The DPE also issued another order stipulating responsibilities of field level officials, headmasters, teachers, guardians as well as students over running school activities amid the pandemic.
It asked teachers to keep the school shut in any areas that the government would declare a “red zone” considering Covid infection rate. The authorities will have to ensure all students, teachers and staff wear masks and maintain physical distancing in the classroom.
The DPE asked the authorities to take steps so that there is no crowding on the school premises, and only two students sit on each bench of a classroom.
It also asked teachers to allow students at the schools after checking students’ body temperatures and ensuring handwashing facilities and cleanliness of the campus.
On the other hand, following advice of the National Technical Advisory Committee on Covid-19, the Directorate of Secondary and Higher Education (DSHE) formulated a standard operating procedure (SOP) for conducting the educational activities after the reopening.
The DSHE on September 9 sent the SOP to all the schools and colleges, asking them to follow the SOP during operating of the institutions amid the pandemic.
In the SOP, the DSHE gave 14-point directives to the heads of the school-college, eight-point directives to teachers, eight-point instruction to students and eight-point directives to guardians and five-point instruction to governing body or managing committee.
The DSHE in the SOP also gave six-point directives to upazila secondary education officers, seven-point instruction to district education officer, three-point and four-point directives to the regional deputy director and director respectively.
The DSHE in another order asked authorities of all educational institutions to reopen hostels ensuring enforcement of Covid-19 health safety protocols and keeping in mind the dengue fever situation.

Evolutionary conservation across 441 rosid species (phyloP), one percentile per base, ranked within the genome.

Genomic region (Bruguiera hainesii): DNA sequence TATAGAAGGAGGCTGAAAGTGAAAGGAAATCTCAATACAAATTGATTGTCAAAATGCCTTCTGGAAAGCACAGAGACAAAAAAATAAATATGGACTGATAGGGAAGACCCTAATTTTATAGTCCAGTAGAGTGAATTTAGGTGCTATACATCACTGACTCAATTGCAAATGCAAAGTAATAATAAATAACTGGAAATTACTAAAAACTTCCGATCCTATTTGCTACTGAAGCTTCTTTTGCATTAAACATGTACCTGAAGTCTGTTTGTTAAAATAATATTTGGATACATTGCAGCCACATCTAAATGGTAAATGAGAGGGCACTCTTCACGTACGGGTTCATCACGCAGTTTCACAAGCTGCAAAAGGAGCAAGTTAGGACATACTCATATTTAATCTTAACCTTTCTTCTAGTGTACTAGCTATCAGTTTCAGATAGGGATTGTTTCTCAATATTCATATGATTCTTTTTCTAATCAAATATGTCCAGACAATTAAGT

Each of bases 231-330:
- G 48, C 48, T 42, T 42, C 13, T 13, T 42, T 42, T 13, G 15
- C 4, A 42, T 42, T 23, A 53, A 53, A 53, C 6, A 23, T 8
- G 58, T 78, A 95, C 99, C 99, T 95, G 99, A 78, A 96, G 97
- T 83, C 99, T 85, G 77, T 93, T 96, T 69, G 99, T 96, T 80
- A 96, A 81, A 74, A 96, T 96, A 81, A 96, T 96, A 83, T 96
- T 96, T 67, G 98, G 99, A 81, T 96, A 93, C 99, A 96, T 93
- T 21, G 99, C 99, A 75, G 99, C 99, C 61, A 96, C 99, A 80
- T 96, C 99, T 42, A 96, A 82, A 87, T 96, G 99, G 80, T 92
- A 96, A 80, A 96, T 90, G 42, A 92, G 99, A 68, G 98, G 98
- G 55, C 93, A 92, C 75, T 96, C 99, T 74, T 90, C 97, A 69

The government also decided to allow in-person activities at the medical colleges and nursing institutes from tomorrow (September 13) in phases.
Earlier, there was a decision to reopen the universities from October 17. Later, the education minister said they can resume in-person academic activities from September 12 but the universities would make the final decision in this regard.
Talking to the Daily Sun, Farhad Hossain, principal of Monipur High School and College, said, “We’ve completed all necessary preparations to reopen our school and colleges.”
About the preparation, he said, “We’ve set up disinfection tunnels at all of our campuses and are installing wash blocks or facilities for washing hands.”
“Students will be allowed to enter the campuses only after wearing masks and washing hands,” the principal said, adding that they will also keep a medical team and an isolation centre ready in each of the branches.
Educational institutions were closed across the country on March 17 last year to curb the spread of Covid-19. The closure led to cancellation of classes and examinations, throwing the academic life of more than four crore students of around 1.5 lakh educational institutions in disarray.